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Section 8: Atomic Clocks

The words "Atomic Clock" occasionally appear on wall clocks, wristwatches, and desk clocks, though in fact none of these devices are really atomic. They are, however, periodically synchronized to signals broadcast by the nation's timekeeper, the National Institute of Standards and Technology (NIST). The NIST signals are generated from a time scale controlled by the frequency of a transition between the energy states of an atom—a true atomic clock. In fact, the legal definition of the second is the time for 9,192,631,770 cycles of a particular transition in the atom 133Cs.

Isidor Isaac Rabi pioneered atomic physics in the U.S. during the 1930s, invented magnetic resonance, and first suggested the possibility of an atomic clock.

Figure 31: Isidor Isaac Rabi pioneered atomic physics in the U.S. during the 1930s, invented magnetic resonance, and first suggested the possibility of an atomic clock.

Source: © Trustees of Columbia University in the City of New York. More info

Columbia University physicist Isidor Isaac Rabi first suggested the possibility that atoms could be used for time keeping. Rabi's work with molecular beams in 1937 opened the way to broad progress in physics, including the creation of the laser as well as nuclear magnetic resonance, which led to the MRI imaging now used in hospitals. In 1944, the same year he received the Nobel Prize, he proposed employing a microwave transition in the cesium atom, and this system has been used ever since. The first atomic clocks achieved an accuracy of about 1 part in 1010. Over the years, their accuracy has been steadily improved. Cesium-based clocks now achieve accuracy greater than 1 part in 1015, 10,000 times more accurate than their predecessors, which is generally believed to be close to their ultimate limit. Happily, as will be described, a new technology for clocks based on optical transitions has opened a new frontier for precision.

A clock is a device in which a motion or event occurs repeatedly and which has a mechanism for keeping count of the repetitions. The number of counts between two events is a measure of the interval between them, in units of the period of the atomic transition frequency. If a clock is started at a given time—that is, synchronized with the time system—and kept going, then the accumulated counts define the time. This statement actually encapsulates the concept of time in physics.

In a pendulum clock, the motion is a swinging pendulum, and the counting device is an escapement and gear mechanism that converts the number of swings into the position of the hands on the clock face. In an atomic clock, the repetitious event is the quantum mechanical analogy to the physical motion of an atom: the frequency for a transition between two atomic energy states. An oscillator is adjusted so that its frequency matches the transition frequency, effectively making the atom the master of the oscillator. The number of oscillation cycles—the analogy to the number of swings of a pendulum—is counted electronically.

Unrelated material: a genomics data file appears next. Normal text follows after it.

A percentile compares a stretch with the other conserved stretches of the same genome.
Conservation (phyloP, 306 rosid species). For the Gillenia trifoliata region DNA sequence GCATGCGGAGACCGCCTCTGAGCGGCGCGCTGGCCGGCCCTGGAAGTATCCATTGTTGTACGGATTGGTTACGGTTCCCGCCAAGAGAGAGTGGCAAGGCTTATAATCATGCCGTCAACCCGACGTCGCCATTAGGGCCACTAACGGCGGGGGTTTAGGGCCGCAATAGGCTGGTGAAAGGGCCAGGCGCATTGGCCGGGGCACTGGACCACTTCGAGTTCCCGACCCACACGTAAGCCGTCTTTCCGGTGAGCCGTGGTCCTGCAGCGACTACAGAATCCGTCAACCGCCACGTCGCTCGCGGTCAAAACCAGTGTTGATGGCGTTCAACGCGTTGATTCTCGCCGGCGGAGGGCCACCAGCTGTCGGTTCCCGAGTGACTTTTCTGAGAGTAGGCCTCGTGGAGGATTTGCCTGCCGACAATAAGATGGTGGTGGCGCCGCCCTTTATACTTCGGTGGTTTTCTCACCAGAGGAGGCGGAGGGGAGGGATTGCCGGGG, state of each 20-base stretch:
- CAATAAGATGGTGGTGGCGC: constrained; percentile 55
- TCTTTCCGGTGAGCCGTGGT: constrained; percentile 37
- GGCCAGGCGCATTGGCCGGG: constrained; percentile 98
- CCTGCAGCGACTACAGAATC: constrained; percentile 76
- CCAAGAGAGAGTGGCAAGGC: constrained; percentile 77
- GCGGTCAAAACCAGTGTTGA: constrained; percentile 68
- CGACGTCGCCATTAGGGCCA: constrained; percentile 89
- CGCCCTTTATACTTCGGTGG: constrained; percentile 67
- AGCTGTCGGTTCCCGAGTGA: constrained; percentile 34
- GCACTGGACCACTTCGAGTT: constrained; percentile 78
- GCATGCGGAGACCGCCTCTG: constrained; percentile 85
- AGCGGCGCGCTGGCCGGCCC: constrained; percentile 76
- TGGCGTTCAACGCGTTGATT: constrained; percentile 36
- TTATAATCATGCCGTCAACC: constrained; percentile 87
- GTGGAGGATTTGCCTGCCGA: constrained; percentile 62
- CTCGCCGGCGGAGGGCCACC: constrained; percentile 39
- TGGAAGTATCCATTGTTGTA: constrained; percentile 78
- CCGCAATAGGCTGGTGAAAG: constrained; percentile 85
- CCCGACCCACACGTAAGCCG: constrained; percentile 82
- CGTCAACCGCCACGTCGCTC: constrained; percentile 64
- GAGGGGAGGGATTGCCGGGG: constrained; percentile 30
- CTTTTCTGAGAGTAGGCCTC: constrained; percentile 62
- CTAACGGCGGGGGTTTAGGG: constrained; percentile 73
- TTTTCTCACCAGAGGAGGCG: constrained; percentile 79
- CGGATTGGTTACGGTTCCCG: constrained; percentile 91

The quality of a clock—essentially its ability to agree with an identical clock—depends on the intrinsic reproducibility of the periodic event and the skill of the clock maker in counting the events. A cardinal principle in quantum mechanics is that all atoms of a given species are absolutely identical. Consequently, any transition frequency could form the basis for an atomic clock. The art lies in identifying the transition that can be measured with the greatest accuracy. For this, a high tick rate is desirable: It would be difficult to compare the rates of two clocks that ticked, for instance, only once a month. As the definition of the second reveals, cesium-based clocks tick almost 10 billion times per second.

Atomic clocks and the uncertainty principle

The precision with which a atomic transition can be measured is fundamentally governed by the uncertainty principle. As explained in Section 6, because of the time-energy uncertainty principle, there is an inherent uncertainty in the measurement of a frequency (which is essentially an energy) that depends on the length of the time interval during which the measurement is made. To reduce the uncertainty in the frequency measurement, the observation time should be as long as possible.

Schematic diagram of an atomic fountain clock.

Figure 32: Schematic diagram of an atomic fountain clock.

Source: © NIST/Jeffrey Aarons. More info

In an atomic clock, the observation time is the time during which the atoms interact with the microwave radiation as they make the transition. Before the advent of ultracold atoms and atom trapping, this time was limited by the speed of the atoms as they flew through the apparatus. However, the slow speed of ultracold atoms opened the way for new strategies, including the possibility of an atomic fountain. In an atomic fountain, a cloud of cold atoms is thrust upward by a pulse of light. The atoms fly upward in the vacuum chamber, and then fall downward under the influence of gravity. The observation time is essentially the time for the atoms to make a roundtrip. For a meter-high fountain, the time is about one second.